FOREST GRUMP: Examining How Deforestation Affects Plants and Animals of the Canadian Boreal

For Billions of Birds, an Endangered Haven, By JAMES GORMAN,September 24, 2003  URL:

Javaid Khan, The Bank Street College of Education in New York City
Michelle Sale, The New York Times Learning Network

GRADES: 6-12

SUBJECTS:  Geography, Science

In this lesson, students consider the definition of an ecosystem as it relates to the Canadian boreal, discover how deforestation is affecting this forest and recreate ecosystems found in this forest. Then, students will write persuasive letters urging politicians or business people to help save the forest.

1 hour

Students will:

  1. Consider the definition of an ecosystem, its parts, and how these parts can be affected when the ecosystem is endangered.
  2. Examine dangers being faced by the Canadian boreal forest by reading and discussing "For Billions of Birds, an Endangered Haven."
  3. In pairs, create dioramas illustrating a variety of ecosystems found in the Canadian boreal.
  4. Individually, write persuasive letters convincing politicians or business people to help save the boreal.
1.  WARM-UP/DO NOW: In their journals, students respond to the following prompt (written on the board prior to class): "According to Merriam-Webster Dictionary (<a href=></a>), an ecosystem is 'the complex of a community of organisms and its environment functioning as an ecological unit.' In your own words, what does this mean? What factors may affect an ecosystem? What specifically could be affected if the ecosystem is endangered?" After a few minutes, allow students to share their responses. Based on the responses, ask the class to focus their attention on forests and the dangers that they face today. Explain that deforestation is a large issue that is currently being addressed at the 12th World Forestry Congress.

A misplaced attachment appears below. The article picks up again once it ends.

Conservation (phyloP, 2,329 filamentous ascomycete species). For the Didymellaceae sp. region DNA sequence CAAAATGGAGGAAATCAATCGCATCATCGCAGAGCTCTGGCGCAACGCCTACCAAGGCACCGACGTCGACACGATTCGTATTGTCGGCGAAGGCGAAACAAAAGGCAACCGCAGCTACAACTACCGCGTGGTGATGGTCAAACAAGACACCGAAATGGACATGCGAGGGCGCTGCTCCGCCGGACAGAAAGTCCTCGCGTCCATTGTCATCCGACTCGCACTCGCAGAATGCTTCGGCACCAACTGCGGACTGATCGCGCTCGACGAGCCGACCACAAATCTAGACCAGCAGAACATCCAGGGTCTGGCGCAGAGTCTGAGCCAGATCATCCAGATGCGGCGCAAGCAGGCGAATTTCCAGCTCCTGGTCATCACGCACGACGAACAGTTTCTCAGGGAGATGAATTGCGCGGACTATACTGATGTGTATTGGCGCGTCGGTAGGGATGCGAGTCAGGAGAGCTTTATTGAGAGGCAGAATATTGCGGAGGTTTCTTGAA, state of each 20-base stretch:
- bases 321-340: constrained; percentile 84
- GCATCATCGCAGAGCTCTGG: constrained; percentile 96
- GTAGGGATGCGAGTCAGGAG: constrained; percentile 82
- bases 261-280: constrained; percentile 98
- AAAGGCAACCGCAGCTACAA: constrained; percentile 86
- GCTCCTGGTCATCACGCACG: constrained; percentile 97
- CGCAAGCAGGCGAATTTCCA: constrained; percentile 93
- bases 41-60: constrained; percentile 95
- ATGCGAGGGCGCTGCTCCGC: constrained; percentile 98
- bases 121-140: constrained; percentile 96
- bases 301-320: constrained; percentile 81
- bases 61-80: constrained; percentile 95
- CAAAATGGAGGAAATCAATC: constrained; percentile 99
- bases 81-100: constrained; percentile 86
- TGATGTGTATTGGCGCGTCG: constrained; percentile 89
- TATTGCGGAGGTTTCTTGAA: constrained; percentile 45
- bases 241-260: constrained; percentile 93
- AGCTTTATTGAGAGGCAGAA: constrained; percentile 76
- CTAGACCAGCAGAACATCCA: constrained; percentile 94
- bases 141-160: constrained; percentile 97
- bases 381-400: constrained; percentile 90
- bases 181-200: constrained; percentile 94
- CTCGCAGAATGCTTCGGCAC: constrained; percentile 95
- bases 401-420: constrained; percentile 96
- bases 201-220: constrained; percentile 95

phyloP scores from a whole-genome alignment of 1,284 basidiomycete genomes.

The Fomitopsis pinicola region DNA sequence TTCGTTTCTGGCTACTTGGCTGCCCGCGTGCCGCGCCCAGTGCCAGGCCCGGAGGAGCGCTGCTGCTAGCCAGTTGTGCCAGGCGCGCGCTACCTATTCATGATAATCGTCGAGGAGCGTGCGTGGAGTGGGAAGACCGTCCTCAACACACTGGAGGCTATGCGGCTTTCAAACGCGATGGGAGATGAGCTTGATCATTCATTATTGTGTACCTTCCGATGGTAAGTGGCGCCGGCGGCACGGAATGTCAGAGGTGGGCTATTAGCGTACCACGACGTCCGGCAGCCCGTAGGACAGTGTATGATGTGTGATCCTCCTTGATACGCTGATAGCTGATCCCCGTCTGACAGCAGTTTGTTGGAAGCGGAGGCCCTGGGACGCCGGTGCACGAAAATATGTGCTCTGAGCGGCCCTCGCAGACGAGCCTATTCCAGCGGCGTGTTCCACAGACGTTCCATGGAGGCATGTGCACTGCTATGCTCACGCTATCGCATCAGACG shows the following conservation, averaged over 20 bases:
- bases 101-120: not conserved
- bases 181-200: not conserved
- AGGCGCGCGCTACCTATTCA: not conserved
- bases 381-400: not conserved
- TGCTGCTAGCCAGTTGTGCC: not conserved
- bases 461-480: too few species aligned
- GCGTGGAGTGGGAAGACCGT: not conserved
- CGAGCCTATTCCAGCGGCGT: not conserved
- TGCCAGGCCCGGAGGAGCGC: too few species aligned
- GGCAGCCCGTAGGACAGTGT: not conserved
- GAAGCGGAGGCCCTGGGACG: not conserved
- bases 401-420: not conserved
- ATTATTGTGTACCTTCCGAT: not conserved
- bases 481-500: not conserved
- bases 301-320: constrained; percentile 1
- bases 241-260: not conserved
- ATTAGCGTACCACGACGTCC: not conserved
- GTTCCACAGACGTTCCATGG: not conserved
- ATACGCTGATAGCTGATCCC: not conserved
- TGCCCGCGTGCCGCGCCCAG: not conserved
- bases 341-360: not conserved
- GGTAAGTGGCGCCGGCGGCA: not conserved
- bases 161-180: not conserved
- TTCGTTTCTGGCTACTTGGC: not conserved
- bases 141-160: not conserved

2.  As a class, read and discuss the article "For Billions of Birds, an Endangered Haven," focusing on the following questions:

3.  In pairs, students will create dioramas illustrating the various ecosystems that can be found in the Canadian boreal. Assign each pair a water or "wet" ecosystem, such as bogs, fens, wetlands, ponds, marshes, or a "dry" ecosystem, such as black spruce/redwood stands, deciduous forests (aspen, birch, maple, oak), or coniferous forests (spruce, white pine, red pine, fir tree). If desirable, students can differentiate within these forests, looking at different layers that can be explored, such as canopies, or by location or status in the forest, such as open woodland, forest edge, old growth, or secondary growth. Explain that each system is home to specific plants and animals. Be sure to include species that are listed in the New York Times article. Besides searching for physical illustrations of the plants and animals to include in their dioramas, encourage students to answer the following questions: Students should use the crafts materials to complete and decorate their dioramas. If necessary, students may provide labels to explain their diorama depictions. When finished, dioramas should be displayed around the classroom.

4.  WRAP-UP/HOMEWORK: Students should copy the following before leaving class (written on the board for easier student access): "Write a letter to a local government official, or member of the oil, gas or paper industry, persuading them to help save the boreal forest. Be sure to explain both short and long term problems, as well as the benefits of supporting this cause." In a future class, students may share their letters with their peers. Also, if desired, students may send their letters to their subjects.
--How do birds know when to migrate?
--Why have industries like logging, mining and drilling for oil and gas grown so much?
--What factors are contributing to the decline of tropical rain forests?

Students will be evaluated based on initial journal entries, class and group discussions, thoughtful research and completion of dioramas, and effective letters persuading officials to involve themselves in the fight to save the boreal.

vast, boreal, moratorium, logging, endangered, aurora borealis, hardwood